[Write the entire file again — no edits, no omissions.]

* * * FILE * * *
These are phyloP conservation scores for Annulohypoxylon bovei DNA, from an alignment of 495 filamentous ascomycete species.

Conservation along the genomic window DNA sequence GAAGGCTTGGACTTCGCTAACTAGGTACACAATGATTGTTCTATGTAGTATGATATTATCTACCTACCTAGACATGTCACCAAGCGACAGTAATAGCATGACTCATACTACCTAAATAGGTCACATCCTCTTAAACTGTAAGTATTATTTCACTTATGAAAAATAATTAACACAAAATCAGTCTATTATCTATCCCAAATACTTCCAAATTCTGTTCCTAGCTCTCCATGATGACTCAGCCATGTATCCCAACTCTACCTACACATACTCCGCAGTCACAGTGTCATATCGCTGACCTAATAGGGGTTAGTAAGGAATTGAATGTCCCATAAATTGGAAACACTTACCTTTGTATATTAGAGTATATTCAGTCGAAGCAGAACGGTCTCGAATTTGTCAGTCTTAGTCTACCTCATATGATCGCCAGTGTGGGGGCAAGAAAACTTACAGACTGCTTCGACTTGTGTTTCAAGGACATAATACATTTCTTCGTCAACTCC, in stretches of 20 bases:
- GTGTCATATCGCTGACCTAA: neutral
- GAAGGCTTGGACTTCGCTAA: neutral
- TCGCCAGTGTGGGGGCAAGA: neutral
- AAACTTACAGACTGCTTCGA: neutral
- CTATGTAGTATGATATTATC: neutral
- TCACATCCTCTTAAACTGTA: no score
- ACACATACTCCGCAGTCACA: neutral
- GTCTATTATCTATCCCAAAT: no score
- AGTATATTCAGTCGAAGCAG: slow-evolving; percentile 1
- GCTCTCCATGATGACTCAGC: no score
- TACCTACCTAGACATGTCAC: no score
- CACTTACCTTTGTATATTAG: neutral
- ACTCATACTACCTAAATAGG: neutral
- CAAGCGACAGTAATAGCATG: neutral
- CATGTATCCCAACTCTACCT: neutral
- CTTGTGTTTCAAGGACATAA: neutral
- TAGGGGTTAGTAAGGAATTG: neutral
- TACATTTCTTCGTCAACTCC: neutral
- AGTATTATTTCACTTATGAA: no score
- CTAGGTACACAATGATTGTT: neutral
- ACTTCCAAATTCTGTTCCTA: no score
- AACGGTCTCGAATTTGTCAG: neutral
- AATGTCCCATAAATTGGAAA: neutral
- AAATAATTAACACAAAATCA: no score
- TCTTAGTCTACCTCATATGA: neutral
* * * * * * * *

These are phyloP conservation scores for Annulohypoxylon bovei DNA, from an alignment of 495 filamentous ascomycete species.

Conservation along the genomic window DNA sequence GAAGGCTTGGACTTCGCTAACTAGGTACACAATGATTGTTCTATGTAGTATGATATTATCTACCTACCTAGACATGTCACCAAGCGACAGTAATAGCATGACTCATACTACCTAAATAGGTCACATCCTCTTAAACTGTAAGTATTATTTCACTTATGAAAAATAATTAACACAAAATCAGTCTATTATCTATCCCAAATACTTCCAAATTCTGTTCCTAGCTCTCCATGATGACTCAGCCATGTATCCCAACTCTACCTACACATACTCCGCAGTCACAGTGTCATATCGCTGACCTAATAGGGGTTAGTAAGGAATTGAATGTCCCATAAATTGGAAACACTTACCTTTGTATATTAGAGTATATTCAGTCGAAGCAGAACGGTCTCGAATTTGTCAGTCTTAGTCTACCTCATATGATCGCCAGTGTGGGGGCAAGAAAACTTACAGACTGCTTCGACTTGTGTTTCAAGGACATAATACATTTCTTCGTCAACTCC, in stretches of 20 bases:
- GTGTCATATCGCTGACCTAA: neutral
- GAAGGCTTGGACTTCGCTAA: neutral
- TCGCCAGTGTGGGGGCAAGA: neutral
- AAACTTACAGACTGCTTCGA: neutral
- CTATGTAGTATGATATTATC: neutral
- TCACATCCTCTTAAACTGTA: no score
- ACACATACTCCGCAGTCACA: neutral
- GTCTATTATCTATCCCAAAT: no score
- AGTATATTCAGTCGAAGCAG: slow-evolving; percentile 1
- GCTCTCCATGATGACTCAGC: no score
- TACCTACCTAGACATGTCAC: no score
- CACTTACCTTTGTATATTAG: neutral
- ACTCATACTACCTAAATAGG: neutral
- CAAGCGACAGTAATAGCATG: neutral
- CATGTATCCCAACTCTACCT: neutral
- CTTGTGTTTCAAGGACATAA: neutral
- TAGGGGTTAGTAAGGAATTG: neutral
- TACATTTCTTCGTCAACTCC: neutral
- AGTATTATTTCACTTATGAA: no score
- CTAGGTACACAATGATTGTT: neutral
- ACTTCCAAATTCTGTTCCTA: no score
- AACGGTCTCGAATTTGTCAG: neutral
- AATGTCCCATAAATTGGAAA: neutral
- AAATAATTAACACAAAATCA: no score
- TCTTAGTCTACCTCATATGA: neutral